Here’s already the third part of our series of interviews. This time, we asked Leonidas Vesperini and Benoît Vogt, the two leaders of Mythic Games, to tell us about the genesis of the project and its ambitions.
What can you tell us about the genesis of this project?
The idea for adapting Solomon Kane to a board game with miniatures was born shortly after my experience with the Conan game that was published by Monolith Edition. I had worked with Patrice Louinet who told me about Solomon Kane. All I knew of Solomon Kane before then was the movie, but I was very taken by the world and the character I found in the stories. I told Benoit about it and he immediately agreed that the Solomon
Kane stories would be perfect for a game. The character conjured an image of a kind of gothic, 16th century Judge Dredd for us.
At that time we had just formed Mythic Games and we strongly considered doing Solomon Kane as our very first game. I got in touch with Jake Thornton, who I knew from my time at Ravage and whose games I had always admired. He suggested an innovative idea that would make for a game that truly adapted the stories, rather than just a game set in the world of Solomon Kane. Jake began working on the game mechanics, but we didn’t yet have the rights. Later, after the success we enjoyed with Mythic Battles: Pantheon and Time of Legends: Joan of Arc, we found ourselves in a far better position to negotiate the licence, and Jake returned to working on the game. Things have come full circle and we’re now back to our original idea. We are very proud of the result. We have a great game, one that has a story and that tells a story!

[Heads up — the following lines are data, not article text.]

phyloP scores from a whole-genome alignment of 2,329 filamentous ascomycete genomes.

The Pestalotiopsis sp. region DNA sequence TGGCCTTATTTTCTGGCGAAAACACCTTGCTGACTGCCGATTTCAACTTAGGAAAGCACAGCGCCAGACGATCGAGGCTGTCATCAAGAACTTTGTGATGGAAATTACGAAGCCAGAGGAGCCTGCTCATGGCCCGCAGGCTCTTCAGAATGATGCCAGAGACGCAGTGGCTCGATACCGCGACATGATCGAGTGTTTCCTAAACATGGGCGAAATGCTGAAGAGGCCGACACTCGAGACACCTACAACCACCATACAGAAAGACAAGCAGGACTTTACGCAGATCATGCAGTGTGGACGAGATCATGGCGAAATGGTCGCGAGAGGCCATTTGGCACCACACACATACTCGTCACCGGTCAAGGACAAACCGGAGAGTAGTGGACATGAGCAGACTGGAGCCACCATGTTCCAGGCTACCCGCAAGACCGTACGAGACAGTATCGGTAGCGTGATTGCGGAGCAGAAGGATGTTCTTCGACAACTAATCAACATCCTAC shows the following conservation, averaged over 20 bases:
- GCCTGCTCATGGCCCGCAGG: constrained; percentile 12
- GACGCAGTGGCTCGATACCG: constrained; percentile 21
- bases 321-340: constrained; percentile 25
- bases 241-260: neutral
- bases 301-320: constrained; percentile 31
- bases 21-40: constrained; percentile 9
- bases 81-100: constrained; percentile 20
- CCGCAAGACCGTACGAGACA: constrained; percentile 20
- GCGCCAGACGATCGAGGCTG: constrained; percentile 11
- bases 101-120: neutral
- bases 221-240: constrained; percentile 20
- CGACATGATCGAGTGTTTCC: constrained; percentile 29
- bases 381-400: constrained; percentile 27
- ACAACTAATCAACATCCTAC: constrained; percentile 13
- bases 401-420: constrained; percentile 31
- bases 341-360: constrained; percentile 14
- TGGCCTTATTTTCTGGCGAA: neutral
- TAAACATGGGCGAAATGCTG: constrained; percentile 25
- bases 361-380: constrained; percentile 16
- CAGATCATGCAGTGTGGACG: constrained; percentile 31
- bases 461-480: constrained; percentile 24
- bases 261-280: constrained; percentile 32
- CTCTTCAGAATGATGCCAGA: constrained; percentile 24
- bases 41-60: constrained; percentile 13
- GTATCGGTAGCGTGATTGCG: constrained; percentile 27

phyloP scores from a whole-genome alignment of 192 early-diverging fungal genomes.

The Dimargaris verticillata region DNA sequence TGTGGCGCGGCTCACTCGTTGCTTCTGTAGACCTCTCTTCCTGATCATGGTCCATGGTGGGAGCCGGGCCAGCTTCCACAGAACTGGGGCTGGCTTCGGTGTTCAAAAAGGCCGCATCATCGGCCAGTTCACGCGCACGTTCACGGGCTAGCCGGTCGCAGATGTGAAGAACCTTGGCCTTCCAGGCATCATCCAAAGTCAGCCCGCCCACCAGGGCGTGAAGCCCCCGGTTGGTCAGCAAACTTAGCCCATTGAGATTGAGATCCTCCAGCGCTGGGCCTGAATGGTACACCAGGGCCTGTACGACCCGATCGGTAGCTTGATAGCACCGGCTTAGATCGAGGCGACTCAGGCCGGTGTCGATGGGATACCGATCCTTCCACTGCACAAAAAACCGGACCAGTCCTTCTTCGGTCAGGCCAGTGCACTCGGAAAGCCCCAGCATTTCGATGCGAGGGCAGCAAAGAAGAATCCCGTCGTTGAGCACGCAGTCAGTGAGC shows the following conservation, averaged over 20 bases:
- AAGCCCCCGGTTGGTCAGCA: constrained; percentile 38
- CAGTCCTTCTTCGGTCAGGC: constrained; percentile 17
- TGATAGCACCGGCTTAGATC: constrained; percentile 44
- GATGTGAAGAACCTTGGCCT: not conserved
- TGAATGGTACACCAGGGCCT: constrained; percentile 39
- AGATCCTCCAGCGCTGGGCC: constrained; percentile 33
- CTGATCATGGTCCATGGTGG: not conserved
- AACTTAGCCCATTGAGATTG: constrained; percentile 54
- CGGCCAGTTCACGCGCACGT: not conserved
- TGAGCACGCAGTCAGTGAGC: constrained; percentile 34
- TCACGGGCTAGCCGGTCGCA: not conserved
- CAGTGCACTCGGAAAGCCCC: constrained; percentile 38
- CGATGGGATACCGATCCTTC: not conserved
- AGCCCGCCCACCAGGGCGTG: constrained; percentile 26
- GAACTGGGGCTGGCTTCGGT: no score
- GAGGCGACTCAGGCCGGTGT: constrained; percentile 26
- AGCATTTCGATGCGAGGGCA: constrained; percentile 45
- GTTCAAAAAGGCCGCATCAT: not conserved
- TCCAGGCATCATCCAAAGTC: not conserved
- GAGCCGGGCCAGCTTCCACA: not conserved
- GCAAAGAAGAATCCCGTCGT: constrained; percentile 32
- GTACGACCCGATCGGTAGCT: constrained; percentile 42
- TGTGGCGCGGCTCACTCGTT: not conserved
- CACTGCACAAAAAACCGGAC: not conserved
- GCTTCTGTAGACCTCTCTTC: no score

Both of your previous games have been predominantly competitive, but Solomon Kane is the first time you have tacked a co-operative game. Why did you decide to do a co-operative game?
We want to tackle different types of games and themes, and to offer our own vision of them. Each new game that we do must be sufficiently different in its universe and game-play to not compete with the previous ones. The people who enjoy our products will quickly learn that each of our games has a very different appeal. You can then vary the way you play according to your mood, how much time you have, and the people you want to play with. As you say, even though it’s a popular genre, we have never done a co-operative game. Before we tackled one for the first time we wanted to be able to offer something that was original and different from what had been done previously, and we think we’ve achieved that.